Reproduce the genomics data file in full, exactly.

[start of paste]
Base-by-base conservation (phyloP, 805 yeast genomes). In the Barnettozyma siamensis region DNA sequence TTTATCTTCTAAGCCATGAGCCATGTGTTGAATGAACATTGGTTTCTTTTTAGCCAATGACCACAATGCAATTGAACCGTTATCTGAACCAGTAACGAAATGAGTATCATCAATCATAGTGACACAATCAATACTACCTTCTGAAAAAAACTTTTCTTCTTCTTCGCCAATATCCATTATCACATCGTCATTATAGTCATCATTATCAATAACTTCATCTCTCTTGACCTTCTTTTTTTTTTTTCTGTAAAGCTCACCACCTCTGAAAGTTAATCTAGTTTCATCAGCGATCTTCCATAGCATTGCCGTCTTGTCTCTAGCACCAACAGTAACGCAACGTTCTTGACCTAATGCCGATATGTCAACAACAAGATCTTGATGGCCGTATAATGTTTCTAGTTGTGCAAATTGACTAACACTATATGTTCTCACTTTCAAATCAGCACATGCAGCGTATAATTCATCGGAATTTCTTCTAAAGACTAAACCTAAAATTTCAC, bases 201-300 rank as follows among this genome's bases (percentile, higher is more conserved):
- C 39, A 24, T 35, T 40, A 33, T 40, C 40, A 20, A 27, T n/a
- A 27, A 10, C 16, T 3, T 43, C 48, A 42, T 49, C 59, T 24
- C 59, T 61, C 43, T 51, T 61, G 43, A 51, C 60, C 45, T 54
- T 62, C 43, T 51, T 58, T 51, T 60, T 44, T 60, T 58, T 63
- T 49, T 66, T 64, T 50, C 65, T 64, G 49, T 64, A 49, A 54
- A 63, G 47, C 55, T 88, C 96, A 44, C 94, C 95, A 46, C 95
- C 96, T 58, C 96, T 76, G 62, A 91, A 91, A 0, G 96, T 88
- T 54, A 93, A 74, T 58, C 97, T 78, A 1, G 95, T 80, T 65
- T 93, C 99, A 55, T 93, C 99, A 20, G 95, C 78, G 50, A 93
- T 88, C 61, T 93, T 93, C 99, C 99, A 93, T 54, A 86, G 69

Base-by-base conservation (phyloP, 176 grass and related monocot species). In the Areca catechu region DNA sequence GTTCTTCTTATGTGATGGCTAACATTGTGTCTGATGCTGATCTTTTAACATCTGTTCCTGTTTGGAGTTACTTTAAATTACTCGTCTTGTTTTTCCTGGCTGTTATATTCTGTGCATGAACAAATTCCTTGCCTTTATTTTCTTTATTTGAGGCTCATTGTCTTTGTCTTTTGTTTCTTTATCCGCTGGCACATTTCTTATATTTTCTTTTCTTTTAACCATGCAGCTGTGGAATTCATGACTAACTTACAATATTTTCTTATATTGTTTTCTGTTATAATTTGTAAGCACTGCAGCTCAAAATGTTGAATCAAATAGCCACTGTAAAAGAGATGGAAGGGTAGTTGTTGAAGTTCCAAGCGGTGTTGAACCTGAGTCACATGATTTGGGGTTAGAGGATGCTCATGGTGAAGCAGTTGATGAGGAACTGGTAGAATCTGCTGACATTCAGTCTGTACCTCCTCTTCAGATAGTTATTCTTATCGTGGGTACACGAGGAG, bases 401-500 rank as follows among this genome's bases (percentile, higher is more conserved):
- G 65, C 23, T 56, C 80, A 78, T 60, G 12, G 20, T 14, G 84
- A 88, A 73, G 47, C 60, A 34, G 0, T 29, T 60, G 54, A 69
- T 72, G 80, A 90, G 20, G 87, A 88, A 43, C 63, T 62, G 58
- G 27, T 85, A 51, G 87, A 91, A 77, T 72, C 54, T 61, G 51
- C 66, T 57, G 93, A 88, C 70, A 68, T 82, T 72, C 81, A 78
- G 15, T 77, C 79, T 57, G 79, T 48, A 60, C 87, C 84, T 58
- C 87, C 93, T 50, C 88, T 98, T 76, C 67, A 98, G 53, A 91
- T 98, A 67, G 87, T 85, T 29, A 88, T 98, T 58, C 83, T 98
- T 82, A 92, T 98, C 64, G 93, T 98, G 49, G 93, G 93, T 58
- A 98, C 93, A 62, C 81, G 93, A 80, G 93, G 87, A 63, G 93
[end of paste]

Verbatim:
Base-by-base conservation (phyloP, 805 yeast genomes). In the Barnettozyma siamensis region DNA sequence TTTATCTTCTAAGCCATGAGCCATGTGTTGAATGAACATTGGTTTCTTTTTAGCCAATGACCACAATGCAATTGAACCGTTATCTGAACCAGTAACGAAATGAGTATCATCAATCATAGTGACACAATCAATACTACCTTCTGAAAAAAACTTTTCTTCTTCTTCGCCAATATCCATTATCACATCGTCATTATAGTCATCATTATCAATAACTTCATCTCTCTTGACCTTCTTTTTTTTTTTTCTGTAAAGCTCACCACCTCTGAAAGTTAATCTAGTTTCATCAGCGATCTTCCATAGCATTGCCGTCTTGTCTCTAGCACCAACAGTAACGCAACGTTCTTGACCTAATGCCGATATGTCAACAACAAGATCTTGATGGCCGTATAATGTTTCTAGTTGTGCAAATTGACTAACACTATATGTTCTCACTTTCAAATCAGCACATGCAGCGTATAATTCATCGGAATTTCTTCTAAAGACTAAACCTAAAATTTCAC, bases 201-300 rank as follows among this genome's bases (percentile, higher is more conserved):
- C 39, A 24, T 35, T 40, A 33, T 40, C 40, A 20, A 27, T n/a
- A 27, A 10, C 16, T 3, T 43, C 48, A 42, T 49, C 59, T 24
- C 59, T 61, C 43, T 51, T 61, G 43, A 51, C 60, C 45, T 54
- T 62, C 43, T 51, T 58, T 51, T 60, T 44, T 60, T 58, T 63
- T 49, T 66, T 64, T 50, C 65, T 64, G 49, T 64, A 49, A 54
- A 63, G 47, C 55, T 88, C 96, A 44, C 94, C 95, A 46, C 95
- C 96, T 58, C 96, T 76, G 62, A 91, A 91, A 0, G 96, T 88
- T 54, A 93, A 74, T 58, C 97, T 78, A 1, G 95, T 80, T 65
- T 93, C 99, A 55, T 93, C 99, A 20, G 95, C 78, G 50, A 93
- T 88, C 61, T 93, T 93, C 99, C 99, A 93, T 54, A 86, G 69

Base-by-base conservation (phyloP, 176 grass and related monocot species). In the Areca catechu region DNA sequence GTTCTTCTTATGTGATGGCTAACATTGTGTCTGATGCTGATCTTTTAACATCTGTTCCTGTTTGGAGTTACTTTAAATTACTCGTCTTGTTTTTCCTGGCTGTTATATTCTGTGCATGAACAAATTCCTTGCCTTTATTTTCTTTATTTGAGGCTCATTGTCTTTGTCTTTTGTTTCTTTATCCGCTGGCACATTTCTTATATTTTCTTTTCTTTTAACCATGCAGCTGTGGAATTCATGACTAACTTACAATATTTTCTTATATTGTTTTCTGTTATAATTTGTAAGCACTGCAGCTCAAAATGTTGAATCAAATAGCCACTGTAAAAGAGATGGAAGGGTAGTTGTTGAAGTTCCAAGCGGTGTTGAACCTGAGTCACATGATTTGGGGTTAGAGGATGCTCATGGTGAAGCAGTTGATGAGGAACTGGTAGAATCTGCTGACATTCAGTCTGTACCTCCTCTTCAGATAGTTATTCTTATCGTGGGTACACGAGGAG, bases 401-500 rank as follows among this genome's bases (percentile, higher is more conserved):
- G 65, C 23, T 56, C 80, A 78, T 60, G 12, G 20, T 14, G 84
- A 88, A 73, G 47, C 60, A 34, G 0, T 29, T 60, G 54, A 69
- T 72, G 80, A 90, G 20, G 87, A 88, A 43, C 63, T 62, G 58
- G 27, T 85, A 51, G 87, A 91, A 77, T 72, C 54, T 61, G 51
- C 66, T 57, G 93, A 88, C 70, A 68, T 82, T 72, C 81, A 78
- G 15, T 77, C 79, T 57, G 79, T 48, A 60, C 87, C 84, T 58
- C 87, C 93, T 50, C 88, T 98, T 76, C 67, A 98, G 53, A 91
- T 98, A 67, G 87, T 85, T 29, A 88, T 98, T 58, C 83, T 98
- T 82, A 92, T 98, C 64, G 93, T 98, G 49, G 93, G 93, T 58
- A 98, C 93, A 62, C 81, G 93, A 80, G 93, G 87, A 63, G 93